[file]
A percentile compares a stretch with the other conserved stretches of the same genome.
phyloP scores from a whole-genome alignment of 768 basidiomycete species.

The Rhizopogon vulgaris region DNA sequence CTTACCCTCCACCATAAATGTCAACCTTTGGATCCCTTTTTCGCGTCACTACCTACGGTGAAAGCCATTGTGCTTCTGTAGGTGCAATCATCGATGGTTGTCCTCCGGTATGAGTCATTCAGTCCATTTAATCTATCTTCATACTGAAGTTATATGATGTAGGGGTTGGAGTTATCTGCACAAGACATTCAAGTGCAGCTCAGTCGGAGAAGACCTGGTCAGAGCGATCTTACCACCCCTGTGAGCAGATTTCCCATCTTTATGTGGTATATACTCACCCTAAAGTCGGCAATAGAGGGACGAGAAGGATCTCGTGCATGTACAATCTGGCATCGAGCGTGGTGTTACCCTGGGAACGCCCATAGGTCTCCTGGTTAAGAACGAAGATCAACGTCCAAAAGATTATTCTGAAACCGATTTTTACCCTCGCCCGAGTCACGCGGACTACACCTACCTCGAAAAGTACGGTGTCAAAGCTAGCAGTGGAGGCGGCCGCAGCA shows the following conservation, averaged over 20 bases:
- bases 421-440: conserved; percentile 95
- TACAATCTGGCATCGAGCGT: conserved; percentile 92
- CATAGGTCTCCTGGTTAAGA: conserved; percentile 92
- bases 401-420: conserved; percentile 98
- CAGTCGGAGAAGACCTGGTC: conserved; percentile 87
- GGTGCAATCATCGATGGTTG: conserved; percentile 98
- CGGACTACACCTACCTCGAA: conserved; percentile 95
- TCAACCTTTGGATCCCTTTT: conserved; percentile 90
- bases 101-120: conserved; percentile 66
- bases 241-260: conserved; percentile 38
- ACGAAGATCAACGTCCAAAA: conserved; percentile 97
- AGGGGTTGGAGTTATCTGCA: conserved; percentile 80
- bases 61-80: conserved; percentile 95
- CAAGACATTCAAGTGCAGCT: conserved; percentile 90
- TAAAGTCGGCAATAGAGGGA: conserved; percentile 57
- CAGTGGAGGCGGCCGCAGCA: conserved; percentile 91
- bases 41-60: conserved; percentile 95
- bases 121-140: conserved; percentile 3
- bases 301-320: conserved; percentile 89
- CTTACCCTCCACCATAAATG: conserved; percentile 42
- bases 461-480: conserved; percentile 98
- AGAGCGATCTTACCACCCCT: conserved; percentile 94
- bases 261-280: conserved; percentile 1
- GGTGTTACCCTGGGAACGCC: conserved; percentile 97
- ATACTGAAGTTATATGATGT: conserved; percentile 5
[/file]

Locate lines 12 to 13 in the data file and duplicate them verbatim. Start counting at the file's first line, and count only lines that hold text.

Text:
- bases 101-120: conserved; percentile 66
- bases 241-260: conserved; percentile 38